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Turkish troops cross border into Syria to attack Kurdish forces

Turkish troops cross border into Syria to attack Kurdish forces
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Turkish troops have begun crossing into northeastern Syria to force back Kurdish militants controlling the border area, a Turkish official said, days after President Donald Trump said the U.S. wouldn’t stand in the way.

A small forward group of Turkish forces entered Syria early Wednesday at two points along the frontier, close to the Syrian towns of Tal Abyad and Ras al-Ayn, in preparation for the broader offensive, said the official, who spoke on condition of anonymity.

Kurdish-led forces said they were on high alert and called on fighters to head for the frontier to defend the region against a Turkish offensive that is expected to involve tens of thousands of soldiers backed by tanks and armoured personnel carriers from NATO’s second-largest army.

The Turkish lira weakened after the news of the incursion, trading 0.3 per cent lower at 5.8445 per U.S. dollar at 12 p.m. in Istanbul.

Defence Minister Hulusi Akar said “deployments and work is still underway regarding the operation,” according to state-run TRT television.

Fighting between various groups that has been going on for hundreds of years. USA should never have been in Middle East. Moved our 50 soldiers out. Turkey MUST take over captured ISIS fighters that Europe refused to have returned. The stupid endless wars, for us, are ending! https://t.co/Fbcem9i55Z

Turkey’s advance follows a dramatic reversal of U.S. policy this week. Trump told Turkey’s President Recep Tayyip Erdogan in a phone call on Sunday that dozens of American troops who’d been working closely with Kurdish forces in the fight against Islamic State would pull back, effectively clearing the way for a Turkish advance.

The White House statement appeared to surprise allies at home and abroad. The Kurdish-led Syrian Democratic Forces said they would defend their “own people,” potentially relegating the battle against Islamic State.

The Kurdish YPG militia that forms the backbone of the SDF has been one of America’s closest partners in the fight against Islamic State and is holding tens of thousands of jihadist fighters and their families in camps and detention centres in northeastern Syria.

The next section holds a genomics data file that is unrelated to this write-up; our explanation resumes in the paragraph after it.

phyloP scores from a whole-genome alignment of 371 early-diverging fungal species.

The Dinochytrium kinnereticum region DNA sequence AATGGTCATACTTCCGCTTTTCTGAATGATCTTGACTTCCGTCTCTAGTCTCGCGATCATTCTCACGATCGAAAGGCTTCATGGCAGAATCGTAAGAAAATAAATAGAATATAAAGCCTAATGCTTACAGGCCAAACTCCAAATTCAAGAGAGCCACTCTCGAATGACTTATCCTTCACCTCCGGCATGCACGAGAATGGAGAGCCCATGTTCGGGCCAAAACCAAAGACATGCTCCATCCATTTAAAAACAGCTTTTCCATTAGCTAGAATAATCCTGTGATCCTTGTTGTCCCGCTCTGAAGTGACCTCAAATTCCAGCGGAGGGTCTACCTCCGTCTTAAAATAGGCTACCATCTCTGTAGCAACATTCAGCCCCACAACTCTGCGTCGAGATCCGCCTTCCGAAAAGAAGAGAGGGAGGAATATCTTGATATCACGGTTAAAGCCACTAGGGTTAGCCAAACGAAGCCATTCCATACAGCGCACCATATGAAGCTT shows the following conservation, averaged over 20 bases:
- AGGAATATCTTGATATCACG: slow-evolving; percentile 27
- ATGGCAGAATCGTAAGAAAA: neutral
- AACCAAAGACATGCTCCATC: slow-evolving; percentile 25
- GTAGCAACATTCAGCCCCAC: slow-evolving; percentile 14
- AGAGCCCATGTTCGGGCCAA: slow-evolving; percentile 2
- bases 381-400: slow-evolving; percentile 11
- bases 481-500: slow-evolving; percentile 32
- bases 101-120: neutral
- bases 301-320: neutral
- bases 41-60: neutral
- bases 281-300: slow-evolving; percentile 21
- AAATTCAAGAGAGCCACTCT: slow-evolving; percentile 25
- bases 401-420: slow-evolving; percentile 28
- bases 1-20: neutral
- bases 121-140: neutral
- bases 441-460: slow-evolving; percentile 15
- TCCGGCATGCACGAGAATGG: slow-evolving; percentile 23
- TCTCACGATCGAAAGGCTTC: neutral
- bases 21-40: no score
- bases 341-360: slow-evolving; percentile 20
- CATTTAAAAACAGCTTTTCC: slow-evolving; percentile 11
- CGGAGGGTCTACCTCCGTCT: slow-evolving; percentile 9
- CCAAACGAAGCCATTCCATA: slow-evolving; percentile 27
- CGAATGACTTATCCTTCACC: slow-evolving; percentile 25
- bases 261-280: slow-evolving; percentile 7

While Trump said Turkey would become responsible for the detainees, who include foreign fighters from Europe, it was not clear if there was a mechanism in place to transfer them to Turkish custody. Analysts and officials have raised concerns that chaos in northeastern Syria would allow Islamic State members to escape and regroup.

Trump whipsaws on Turkey as threat follows green light on Syria

A number of Trump allies, including Republican Senator Lindsey Graham, said the move was “a shot in the arm for the bad guys.” Analysts said a U.S. pullback could ultimately play into the hands of Russia, whose military intervention helped turn the tide of the Syrian civil war in favour of President Bashar al-Assad. Syria’s Kurds have said in the past that they would consider a deal with Assad if the U.S. withdraws.

Graphic shows details of Turkey’s operation in Syria. Graphic News

Trump’s confounding Syria moves again spur policy confusion

Turkey sees the YPG as a threat due to its link to the separatist PKK, another Kurdish group the Turkish government been battling for decades. It’s considered a terrorist organization by the U.S. and the European Union.

Its offensive into northern Syria first aims to surround towns in a strip of border territory, before pushing further south in an effort to dismantle any chance of a Kurdish state emerging on its doorstep, according to two Turkish officials, who requested anonymity to discuss sensitive military planning.

Members of the Turkish-backed Free Syrian Army, a militant group active in parts of northwest Syria, patrol the Turkish side of the border between Turkey and Syria on Oct. 9, 2019 in Akcakale, Turkey. Burak Kara/Getty Images

The first targets will be the Syrian towns of Kobani, Tal Abyad and Ras al-Ayn, all held by the YPG and located along the former Berlin-Baghdad railway that for hundreds of miles forms the frontier with Turkey, according to the officials.

The military aims to penetrate at least 30 kilometers (19 miles) deep into Syrian territory and secure the M-4 highway that runs parallel to the frontier all the way to Iraq in the east, they said. Erdogan was keen to act before winter set in and made it difficult for tanks to operate in muddy terrain.

Turkish commanders expect to be confronted by a sophisticated foe after the battle-hardened YPG were armed by the U.S. and other Western militaries to help fight Islamic State, they said. Erdogan has chastised Washington for backing the Kurds, but he only pushed ahead with the operation after Trump reversed years of U.S. policy.

Fahrettin Altun, Erdogan’s chief of communications, wrote on Twitter early Wednesday that Turkish troops, along with the Free Syrian Army would cross the border shortly.

“YPG militants have two options: They can defect or we will have stop them from disrupting our counter-ISIS efforts,” he tweeted.

Enough of the endless parade of talking heads, can we skip the campaign and go directly to the vote?

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